This the first in a series of essays originally written by Carlos Clemente as assignments for an introductory course to market anarchism that he took at C4SS’s Stateless University. For the second essay, click here.
A bit more than a year ago I took something akin to a sabbatical year in order to do absolutely nothing besides rest, recharge my batteries, and think long and hard about what I really wanted to do with my life.
One of the few things that I did do that year was starting to practice Tai Chi Chuan, Nei Kung and Taoist meditation. And now that I know a bit more about the subject, I have come to realize that it has had a great impact on my personal development since then.
For the ancient Chinese masters, political awakening was complementary to spiritual awakening. In the martial arts, they saw more than a tool for war, that ultimate form of political conflict — they also saw a vehicle for reaching a superior state of consciousness, of connection with the cosmos that would spontaneously mold a virtuous character for the warrior. They called it the state of “effortless action” (wu wei), and was considered to be indispensable for reaching sociopolitical harmony, peace and prosperity among peoples.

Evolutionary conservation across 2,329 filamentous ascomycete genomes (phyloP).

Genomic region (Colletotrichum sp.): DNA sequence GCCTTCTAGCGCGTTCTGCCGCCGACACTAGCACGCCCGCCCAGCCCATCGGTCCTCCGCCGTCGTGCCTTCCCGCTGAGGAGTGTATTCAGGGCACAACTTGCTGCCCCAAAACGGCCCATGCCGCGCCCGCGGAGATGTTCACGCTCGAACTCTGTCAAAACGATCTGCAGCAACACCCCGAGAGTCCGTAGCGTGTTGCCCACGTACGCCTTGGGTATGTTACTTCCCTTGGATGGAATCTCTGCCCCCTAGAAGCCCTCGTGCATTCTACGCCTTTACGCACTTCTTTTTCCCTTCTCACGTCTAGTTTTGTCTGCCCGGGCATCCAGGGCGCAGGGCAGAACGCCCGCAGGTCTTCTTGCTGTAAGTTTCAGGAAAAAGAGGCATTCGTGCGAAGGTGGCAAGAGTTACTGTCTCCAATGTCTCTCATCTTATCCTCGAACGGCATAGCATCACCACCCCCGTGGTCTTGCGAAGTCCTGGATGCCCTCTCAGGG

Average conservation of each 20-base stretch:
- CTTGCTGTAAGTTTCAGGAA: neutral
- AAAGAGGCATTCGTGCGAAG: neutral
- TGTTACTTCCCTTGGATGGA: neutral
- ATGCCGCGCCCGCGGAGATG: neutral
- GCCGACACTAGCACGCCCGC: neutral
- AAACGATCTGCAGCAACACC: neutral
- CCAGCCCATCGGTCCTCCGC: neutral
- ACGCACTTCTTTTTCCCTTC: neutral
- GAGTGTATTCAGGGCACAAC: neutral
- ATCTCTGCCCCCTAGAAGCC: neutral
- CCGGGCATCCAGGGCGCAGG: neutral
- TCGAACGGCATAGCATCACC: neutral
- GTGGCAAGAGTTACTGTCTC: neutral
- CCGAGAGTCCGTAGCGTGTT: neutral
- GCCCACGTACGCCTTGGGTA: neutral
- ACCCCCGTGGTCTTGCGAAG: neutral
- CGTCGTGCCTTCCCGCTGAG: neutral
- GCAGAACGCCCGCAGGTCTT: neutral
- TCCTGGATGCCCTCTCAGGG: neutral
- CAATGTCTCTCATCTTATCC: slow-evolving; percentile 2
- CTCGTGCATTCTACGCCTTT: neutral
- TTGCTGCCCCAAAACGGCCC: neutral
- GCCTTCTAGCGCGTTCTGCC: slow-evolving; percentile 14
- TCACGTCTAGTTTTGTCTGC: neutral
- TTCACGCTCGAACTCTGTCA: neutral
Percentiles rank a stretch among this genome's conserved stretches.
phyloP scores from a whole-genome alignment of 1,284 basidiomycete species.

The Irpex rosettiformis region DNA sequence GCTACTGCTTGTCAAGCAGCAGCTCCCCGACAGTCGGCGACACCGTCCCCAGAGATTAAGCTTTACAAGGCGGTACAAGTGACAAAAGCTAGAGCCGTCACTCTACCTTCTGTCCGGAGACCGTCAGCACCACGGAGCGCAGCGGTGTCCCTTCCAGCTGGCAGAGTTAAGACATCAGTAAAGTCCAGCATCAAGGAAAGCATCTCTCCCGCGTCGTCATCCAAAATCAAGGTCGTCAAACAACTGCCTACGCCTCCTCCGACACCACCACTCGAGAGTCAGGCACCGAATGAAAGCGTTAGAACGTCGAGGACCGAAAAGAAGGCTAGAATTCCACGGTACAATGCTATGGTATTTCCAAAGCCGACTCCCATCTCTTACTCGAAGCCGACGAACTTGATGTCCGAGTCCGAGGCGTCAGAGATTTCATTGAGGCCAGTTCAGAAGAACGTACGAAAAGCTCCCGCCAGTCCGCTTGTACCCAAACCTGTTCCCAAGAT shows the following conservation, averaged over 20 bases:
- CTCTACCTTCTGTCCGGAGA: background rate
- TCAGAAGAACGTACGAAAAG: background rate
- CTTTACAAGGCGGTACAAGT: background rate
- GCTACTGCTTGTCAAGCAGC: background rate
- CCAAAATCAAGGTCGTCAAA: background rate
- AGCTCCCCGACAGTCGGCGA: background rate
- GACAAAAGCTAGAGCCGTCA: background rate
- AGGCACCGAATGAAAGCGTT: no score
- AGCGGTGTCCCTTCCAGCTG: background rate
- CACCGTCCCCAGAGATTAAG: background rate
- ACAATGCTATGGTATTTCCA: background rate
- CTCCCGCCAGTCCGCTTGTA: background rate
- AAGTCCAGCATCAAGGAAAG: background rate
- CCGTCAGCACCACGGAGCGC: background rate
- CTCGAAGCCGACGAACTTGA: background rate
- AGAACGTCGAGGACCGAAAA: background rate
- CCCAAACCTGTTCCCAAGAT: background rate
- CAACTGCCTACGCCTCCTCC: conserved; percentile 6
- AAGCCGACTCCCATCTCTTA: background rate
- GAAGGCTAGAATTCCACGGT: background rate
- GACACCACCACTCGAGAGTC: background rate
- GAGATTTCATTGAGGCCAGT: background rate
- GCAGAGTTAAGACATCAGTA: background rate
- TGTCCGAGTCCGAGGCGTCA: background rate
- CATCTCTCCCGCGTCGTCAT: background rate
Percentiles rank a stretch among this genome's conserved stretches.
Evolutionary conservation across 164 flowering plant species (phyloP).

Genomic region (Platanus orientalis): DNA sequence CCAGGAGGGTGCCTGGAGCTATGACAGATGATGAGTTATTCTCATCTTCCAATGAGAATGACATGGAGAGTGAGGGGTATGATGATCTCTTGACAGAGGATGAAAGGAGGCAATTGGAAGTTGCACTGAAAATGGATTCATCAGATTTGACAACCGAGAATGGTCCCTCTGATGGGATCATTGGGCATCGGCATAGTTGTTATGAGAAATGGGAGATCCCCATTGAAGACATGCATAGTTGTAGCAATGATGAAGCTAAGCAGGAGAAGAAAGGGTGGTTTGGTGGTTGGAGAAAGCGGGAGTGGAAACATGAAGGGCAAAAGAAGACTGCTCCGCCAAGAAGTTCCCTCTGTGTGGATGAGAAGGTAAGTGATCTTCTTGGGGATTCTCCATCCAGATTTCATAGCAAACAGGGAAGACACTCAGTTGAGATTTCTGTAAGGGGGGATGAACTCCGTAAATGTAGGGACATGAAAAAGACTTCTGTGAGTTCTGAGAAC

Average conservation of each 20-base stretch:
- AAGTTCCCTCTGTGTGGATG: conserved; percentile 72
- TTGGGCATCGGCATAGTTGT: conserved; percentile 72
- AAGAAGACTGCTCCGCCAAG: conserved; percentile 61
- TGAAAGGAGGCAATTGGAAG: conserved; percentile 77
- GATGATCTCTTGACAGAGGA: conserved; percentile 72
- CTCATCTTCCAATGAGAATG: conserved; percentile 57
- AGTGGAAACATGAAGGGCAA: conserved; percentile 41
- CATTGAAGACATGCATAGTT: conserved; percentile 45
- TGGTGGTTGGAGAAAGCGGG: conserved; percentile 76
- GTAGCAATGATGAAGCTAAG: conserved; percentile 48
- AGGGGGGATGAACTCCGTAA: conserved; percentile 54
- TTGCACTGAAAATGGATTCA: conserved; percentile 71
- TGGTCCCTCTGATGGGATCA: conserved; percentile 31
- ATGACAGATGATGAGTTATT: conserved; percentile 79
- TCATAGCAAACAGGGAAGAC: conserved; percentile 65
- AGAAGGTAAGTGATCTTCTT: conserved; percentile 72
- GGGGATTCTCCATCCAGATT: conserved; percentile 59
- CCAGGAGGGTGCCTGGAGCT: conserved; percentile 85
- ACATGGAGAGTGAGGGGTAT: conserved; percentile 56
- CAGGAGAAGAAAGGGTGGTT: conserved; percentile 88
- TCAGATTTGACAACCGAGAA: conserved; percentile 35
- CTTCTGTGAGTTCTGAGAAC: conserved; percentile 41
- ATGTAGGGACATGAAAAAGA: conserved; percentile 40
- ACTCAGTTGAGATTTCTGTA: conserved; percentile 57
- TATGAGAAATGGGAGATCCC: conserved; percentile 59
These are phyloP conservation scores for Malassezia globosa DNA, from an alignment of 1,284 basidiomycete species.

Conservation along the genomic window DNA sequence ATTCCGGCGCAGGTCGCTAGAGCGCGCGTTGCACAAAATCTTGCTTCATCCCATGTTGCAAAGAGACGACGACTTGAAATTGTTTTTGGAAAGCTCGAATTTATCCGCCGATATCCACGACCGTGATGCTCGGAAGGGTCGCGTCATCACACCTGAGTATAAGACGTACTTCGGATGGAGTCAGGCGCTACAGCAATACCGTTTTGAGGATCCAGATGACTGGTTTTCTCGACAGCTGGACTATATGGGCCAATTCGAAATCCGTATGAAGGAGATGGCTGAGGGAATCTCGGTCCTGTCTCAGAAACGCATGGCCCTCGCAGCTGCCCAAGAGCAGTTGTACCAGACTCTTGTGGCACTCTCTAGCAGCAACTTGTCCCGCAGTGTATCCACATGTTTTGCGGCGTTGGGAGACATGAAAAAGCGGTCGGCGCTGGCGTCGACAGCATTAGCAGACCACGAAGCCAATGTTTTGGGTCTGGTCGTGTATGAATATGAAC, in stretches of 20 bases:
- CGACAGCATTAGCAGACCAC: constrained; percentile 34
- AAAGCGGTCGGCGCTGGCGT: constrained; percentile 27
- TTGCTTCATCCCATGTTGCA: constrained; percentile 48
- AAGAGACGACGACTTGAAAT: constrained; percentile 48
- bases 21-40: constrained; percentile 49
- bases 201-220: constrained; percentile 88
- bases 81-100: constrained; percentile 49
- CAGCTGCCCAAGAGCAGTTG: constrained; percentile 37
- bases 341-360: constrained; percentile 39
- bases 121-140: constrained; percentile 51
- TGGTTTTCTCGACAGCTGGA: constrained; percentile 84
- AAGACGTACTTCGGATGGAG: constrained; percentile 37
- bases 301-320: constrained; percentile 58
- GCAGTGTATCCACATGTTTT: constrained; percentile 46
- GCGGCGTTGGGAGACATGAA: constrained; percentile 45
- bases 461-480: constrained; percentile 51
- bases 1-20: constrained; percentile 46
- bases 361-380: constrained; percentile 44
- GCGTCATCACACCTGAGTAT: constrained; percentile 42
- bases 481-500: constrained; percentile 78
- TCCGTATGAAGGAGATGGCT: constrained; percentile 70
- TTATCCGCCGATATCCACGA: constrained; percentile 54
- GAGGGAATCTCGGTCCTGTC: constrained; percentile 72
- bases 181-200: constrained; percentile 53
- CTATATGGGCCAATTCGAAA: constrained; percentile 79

I started practicing Nei Kung about two years before my long break, and now I believe it was the key trigger of an intense process of personal transformation that reached its climax somewhere toward the end of it. In the beginning, the more I practiced Nei Kung, the more I felt that splinter in my mind: A profound dissatisfaction with the city in which I lived and the line of work I was pursuing, despite all the perks that they both entailed. A vague but persistent feeling that both of them reflected something that was horribly screwed in the world. That feeling was ultimately what convinced me that I needed to turn the page and leave everything behind.
My initial curiosity about Taoism started many years ago, but was limited to its prescriptions for health and physical vitality. The only text about Taoism that I read back in those days was a book about Chinese medical philosophy written by a quite new agey author, so I would have never been able back then to fathom the impact that practicing something like Nei Kung would have on the way I approached politics or spirituality.